Skip to main content

6. Ask a Desert Gardener, Jan 2024

January marks the end of 2023’s gardening season and the commencement of a new gardening year.

2023 had long periods of excessively high temperatures and extended drought periods followed by short “damaging bursts” of torrential rainfall leading to flash flooding. This intense weather pattern led to large numbers of plants, (even natives!) to suffer and die!

In addition to plants, soil is also affected by heat, drought and flooding. High pH levels from alkali salt buildup can cause plant root systems to stop their absorption of needed nutrients such as nitrogen, phosphorous, potassium, and iron. This leads to stunted growth, yellowing of leaves, diminished flowering and increased vulnerability to insect and disease damage.  In order to prevent harm to your landscapes, there are a number of preventative steps that you can take now before the growing season begins.

To lower pH levels, apply sulfur into the soil. This can be done now so that in springtime, plant fertilizers will be properly absorbed via the plants’ root systems.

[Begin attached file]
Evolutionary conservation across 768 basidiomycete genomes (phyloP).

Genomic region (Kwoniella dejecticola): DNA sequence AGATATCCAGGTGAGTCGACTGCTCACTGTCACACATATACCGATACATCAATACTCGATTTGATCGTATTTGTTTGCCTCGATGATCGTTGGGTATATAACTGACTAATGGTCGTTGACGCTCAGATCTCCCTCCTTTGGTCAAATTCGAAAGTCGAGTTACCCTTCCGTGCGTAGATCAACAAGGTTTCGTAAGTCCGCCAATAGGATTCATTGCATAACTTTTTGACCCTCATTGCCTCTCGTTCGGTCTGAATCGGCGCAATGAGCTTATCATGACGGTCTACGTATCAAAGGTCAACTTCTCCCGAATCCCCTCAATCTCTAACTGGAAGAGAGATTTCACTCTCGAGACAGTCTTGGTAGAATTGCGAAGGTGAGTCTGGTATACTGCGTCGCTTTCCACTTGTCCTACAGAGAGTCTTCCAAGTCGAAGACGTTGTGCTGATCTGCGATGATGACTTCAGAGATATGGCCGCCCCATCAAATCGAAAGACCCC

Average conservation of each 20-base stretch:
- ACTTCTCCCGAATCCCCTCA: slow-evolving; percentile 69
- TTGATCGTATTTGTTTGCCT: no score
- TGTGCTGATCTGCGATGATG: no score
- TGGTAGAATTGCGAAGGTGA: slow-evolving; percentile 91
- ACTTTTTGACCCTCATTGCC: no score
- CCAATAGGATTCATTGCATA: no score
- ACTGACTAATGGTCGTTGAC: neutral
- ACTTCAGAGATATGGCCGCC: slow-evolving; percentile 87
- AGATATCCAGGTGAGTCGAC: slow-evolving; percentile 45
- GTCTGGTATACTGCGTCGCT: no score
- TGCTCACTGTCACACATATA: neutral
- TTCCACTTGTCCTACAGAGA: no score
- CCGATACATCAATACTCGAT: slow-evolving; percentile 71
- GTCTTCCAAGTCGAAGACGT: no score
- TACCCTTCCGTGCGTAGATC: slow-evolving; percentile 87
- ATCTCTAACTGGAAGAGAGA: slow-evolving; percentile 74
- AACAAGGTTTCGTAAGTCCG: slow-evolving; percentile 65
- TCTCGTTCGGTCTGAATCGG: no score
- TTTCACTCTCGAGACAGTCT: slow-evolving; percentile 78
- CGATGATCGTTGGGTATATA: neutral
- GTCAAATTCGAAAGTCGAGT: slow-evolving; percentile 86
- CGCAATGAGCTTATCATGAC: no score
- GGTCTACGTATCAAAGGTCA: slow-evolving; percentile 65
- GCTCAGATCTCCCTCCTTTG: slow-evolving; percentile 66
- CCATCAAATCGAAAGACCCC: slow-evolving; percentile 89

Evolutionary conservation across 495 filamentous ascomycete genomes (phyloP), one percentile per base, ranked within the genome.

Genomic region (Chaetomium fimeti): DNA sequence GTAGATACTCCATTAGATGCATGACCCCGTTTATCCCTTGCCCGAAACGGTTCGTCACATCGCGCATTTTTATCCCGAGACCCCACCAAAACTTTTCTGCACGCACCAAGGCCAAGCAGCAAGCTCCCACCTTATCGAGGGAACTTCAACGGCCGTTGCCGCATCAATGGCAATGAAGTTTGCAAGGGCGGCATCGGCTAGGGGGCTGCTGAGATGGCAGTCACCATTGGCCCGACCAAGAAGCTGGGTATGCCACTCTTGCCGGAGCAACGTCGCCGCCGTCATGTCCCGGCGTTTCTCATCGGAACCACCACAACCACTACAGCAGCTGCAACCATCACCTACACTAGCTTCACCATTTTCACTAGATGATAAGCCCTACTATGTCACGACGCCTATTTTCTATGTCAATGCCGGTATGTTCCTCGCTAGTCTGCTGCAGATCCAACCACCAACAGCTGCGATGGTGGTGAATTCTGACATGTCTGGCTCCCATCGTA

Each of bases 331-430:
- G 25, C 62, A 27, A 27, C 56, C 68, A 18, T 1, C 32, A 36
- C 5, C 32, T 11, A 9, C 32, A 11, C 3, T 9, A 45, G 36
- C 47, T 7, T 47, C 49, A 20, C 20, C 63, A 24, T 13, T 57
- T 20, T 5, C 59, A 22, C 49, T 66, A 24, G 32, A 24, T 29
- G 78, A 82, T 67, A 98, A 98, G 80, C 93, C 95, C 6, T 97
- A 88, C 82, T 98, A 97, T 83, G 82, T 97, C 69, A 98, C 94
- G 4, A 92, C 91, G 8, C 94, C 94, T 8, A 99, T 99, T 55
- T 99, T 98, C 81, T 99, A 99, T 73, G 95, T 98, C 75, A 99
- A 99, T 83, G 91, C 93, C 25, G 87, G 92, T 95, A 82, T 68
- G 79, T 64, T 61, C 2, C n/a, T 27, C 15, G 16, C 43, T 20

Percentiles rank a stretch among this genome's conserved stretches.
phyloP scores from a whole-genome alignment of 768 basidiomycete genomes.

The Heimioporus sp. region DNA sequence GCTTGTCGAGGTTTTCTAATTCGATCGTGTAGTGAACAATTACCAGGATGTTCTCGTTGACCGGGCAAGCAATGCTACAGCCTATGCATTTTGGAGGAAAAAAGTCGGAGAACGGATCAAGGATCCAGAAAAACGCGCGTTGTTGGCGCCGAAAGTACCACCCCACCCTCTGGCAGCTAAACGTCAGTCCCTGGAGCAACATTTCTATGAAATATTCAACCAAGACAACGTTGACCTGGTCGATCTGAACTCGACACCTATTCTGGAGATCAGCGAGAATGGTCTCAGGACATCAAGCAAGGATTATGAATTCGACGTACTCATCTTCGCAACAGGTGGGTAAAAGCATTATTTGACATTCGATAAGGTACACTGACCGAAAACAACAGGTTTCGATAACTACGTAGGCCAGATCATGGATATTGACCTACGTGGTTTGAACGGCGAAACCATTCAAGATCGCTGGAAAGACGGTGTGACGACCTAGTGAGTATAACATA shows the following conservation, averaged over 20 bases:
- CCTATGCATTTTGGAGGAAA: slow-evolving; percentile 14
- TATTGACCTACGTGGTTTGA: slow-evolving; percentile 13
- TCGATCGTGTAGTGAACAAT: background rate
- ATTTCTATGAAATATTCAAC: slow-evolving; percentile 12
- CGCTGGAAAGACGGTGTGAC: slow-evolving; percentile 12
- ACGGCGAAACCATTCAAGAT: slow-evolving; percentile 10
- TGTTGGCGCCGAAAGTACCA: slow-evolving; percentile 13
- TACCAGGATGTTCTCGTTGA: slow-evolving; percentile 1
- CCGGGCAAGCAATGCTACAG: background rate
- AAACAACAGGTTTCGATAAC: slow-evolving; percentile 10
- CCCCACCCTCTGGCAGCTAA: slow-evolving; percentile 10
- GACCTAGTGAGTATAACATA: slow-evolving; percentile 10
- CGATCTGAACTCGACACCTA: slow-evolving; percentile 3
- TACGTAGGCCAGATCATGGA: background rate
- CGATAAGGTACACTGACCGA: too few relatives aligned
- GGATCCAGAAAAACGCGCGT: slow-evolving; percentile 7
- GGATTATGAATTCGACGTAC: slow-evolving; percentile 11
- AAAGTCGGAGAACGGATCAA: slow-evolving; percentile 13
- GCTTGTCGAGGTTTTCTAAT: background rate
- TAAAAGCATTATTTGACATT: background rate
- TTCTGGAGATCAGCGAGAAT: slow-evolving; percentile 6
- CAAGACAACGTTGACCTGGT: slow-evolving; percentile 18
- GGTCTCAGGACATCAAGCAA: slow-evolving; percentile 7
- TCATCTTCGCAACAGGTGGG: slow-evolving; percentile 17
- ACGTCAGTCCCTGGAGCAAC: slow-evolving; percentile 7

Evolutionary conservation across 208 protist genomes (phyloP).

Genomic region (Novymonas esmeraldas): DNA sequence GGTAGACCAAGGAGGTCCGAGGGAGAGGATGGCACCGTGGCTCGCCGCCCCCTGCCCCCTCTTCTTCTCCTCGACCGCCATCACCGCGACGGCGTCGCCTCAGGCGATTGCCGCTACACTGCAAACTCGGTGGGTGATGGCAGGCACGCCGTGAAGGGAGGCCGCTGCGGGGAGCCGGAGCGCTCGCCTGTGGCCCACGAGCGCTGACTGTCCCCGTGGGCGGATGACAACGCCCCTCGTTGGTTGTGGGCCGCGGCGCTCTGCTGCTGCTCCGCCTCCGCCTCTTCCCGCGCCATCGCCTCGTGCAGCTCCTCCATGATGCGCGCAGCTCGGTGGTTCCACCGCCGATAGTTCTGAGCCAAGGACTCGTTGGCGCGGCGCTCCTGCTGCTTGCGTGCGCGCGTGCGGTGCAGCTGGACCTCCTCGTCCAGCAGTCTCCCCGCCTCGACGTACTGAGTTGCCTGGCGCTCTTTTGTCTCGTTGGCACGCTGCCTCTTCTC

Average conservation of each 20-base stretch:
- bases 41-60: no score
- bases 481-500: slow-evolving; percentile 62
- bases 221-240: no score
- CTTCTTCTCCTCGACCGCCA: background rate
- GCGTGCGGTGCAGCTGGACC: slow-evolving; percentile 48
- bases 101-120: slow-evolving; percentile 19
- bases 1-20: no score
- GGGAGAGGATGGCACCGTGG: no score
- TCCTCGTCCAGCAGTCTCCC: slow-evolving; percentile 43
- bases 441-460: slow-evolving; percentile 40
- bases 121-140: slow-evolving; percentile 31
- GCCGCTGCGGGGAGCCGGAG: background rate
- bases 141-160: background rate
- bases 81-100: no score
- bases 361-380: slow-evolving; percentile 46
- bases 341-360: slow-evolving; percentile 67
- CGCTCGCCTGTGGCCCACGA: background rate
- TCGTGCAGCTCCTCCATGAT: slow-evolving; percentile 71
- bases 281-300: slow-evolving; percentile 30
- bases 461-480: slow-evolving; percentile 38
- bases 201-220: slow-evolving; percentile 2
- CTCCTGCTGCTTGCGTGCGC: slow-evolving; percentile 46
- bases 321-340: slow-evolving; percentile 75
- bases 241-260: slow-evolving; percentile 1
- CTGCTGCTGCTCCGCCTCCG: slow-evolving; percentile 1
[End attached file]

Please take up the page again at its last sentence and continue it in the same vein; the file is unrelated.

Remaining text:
If you lost plants last season due weather-related issues; replace them with heat/ drought tolerant native plants. Gardening centers designate which plants address your needs. You can modify your irrigation by both adding and repositioning drip emitters so that they are located near “active roots” where water can be absorbed. As your landscape plants grow, their roots spread further from stems and trunks.

In addition, you can diminish evaporation in the soil and keep ground temperatures lower in summer by replacing rock mulch with wood chips or compost.

During last year’s growing season, did the plants’ leaves look yellowish with green veins running through them? This can be caused by iron-deficiency (Chlorosis) which can be caused by poor iron absorption. Apply chelated iron directly into the soil and water thoroughly. Apply now through June. If, however, the condition appears during July-August, a special “spray-type” iron should be used directly on the leaves.  Applying iron, when needed, will accelerate photosynthesis and improve plant color and health! 

Finally, complete all pruning before any buddings mark the beginning of the new growing season. Have a gardening question? Contact me at:

Howard Galin is a University of Nevada certified Master Gardener and the Chair of the SCA Garden Club House Call Program.